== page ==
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Public not on board with Senedd expansion plans, poll suggests

23 Jun 2022 2 minutes Read
The Siambr. Picture by National Assembly (CC BY 2.0)

The public aren’t on board with plans to expand the Senedd from 60 to 96 members, despite the Welsh parliament voting earlier this month to go ahead with the changes.

A YouGov poll asked the public: ‘Do you support or oppose increasing the number of seats in the Senedd, from 60 to 96?’

With ‘don’t’ knows’ removed, only 39% backed expanding the Senedd, with 61% opposed.

A large chunk of respondents, 33%, however, fell into the ‘don’t know’ bracket, suggesting that there is a lack of public knowledge about the plans.

The poll by YouGov / ITV Wales had a sample size of 1020 adults in Wales and was conducted between 12 and 16 June.

A Western Mail poll in March found that people backed expanding the Senedd by 48% to 30%, with the rest saying they didn’t know.

However, as part of that poll respondents were also given background information, including the fact that the Scottish Parliament has 129 elected members while the Northern Ireland Assembly has 90.

For that poll, a statement read to the participants said: “The Senedd / Welsh Parliament is currently considering whether to increase the number of elected Senedd Members.

“A panel of experts said the current number of 60 was too low to represent the people of Wales, hold the Welsh Government to account and deal with its growing workload effectively.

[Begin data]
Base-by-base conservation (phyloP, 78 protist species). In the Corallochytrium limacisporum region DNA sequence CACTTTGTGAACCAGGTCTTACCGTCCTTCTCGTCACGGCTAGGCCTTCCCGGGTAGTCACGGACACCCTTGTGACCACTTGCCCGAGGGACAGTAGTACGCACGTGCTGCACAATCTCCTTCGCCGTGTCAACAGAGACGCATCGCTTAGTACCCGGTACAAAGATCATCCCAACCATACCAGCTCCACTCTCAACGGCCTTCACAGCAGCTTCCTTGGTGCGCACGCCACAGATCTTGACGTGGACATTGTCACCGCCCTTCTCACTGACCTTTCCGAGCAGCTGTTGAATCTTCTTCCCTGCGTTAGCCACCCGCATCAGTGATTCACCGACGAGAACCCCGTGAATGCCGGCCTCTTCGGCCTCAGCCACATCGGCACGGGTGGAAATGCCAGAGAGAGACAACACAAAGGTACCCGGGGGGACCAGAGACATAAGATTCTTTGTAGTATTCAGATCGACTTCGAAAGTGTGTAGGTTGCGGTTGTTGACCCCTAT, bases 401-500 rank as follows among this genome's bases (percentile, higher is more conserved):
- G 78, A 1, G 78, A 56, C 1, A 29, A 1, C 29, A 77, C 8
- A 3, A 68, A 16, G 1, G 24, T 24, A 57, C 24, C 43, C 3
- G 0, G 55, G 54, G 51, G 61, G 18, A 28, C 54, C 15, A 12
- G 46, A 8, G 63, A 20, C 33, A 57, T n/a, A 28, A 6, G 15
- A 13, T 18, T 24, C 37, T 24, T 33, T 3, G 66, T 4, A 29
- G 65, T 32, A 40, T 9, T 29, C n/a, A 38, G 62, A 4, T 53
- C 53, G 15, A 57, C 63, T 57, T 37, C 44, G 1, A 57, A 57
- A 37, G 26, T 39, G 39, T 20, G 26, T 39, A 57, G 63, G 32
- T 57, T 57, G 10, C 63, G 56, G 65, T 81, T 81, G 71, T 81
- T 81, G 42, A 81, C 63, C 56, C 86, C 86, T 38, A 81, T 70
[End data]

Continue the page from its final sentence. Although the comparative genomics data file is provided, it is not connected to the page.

“As a result, they recommended an increase to around 90 members. This will incur extra costs.

“The Scottish Parliament has 129 elected members while the Northern Ireland Assembly has 90 elected members.”

Referendum

The Welsh Conservatives have called for the plans to expand the Senedd to be put to a referendum before they go ahead in 2026.

“I would suggest that the proper course of action for Welsh Government is to seek the approval of its voters before proceeding with any of these costly measures,” Welsh Secretary Simon Hart said.

However, speaking in the Senedd, the First Minister Mark Drakeford accused the Conservatives of complaining about expansion of the Senedd on one hand while increasing the number of peers in the House of Lords on the other.

“Every nine months, the Prime Minister appoints more people to the House of Lords than we propose adding to the membership of the Senedd—every nine months. Where’s the referendum on that, I wonder?” he asked.

Boris Johnson has appointed 79 new peers since becoming Prime Minister in 2019.


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Cathy Jones
Cathy Jones
7 days ago

If the Tory party, the mother party of the Welsh Conservatives, can just decide to throw away our human rights because of their supposed mandate, then the Senedd can decide to expand democracy within Cymru under the mandate given to it by the people of Cymru in the last election.

Dave
Dave
7 days ago

another Tory poll telling us what we can do, they are rigged to get the answer the Tory Liars want to publish in the Telegraph. Wales decides how Wales is run.

Not My Real Name
Not My Real Name
7 days ago

Another example how online polling can be skewed by tactical voting of single interest groups.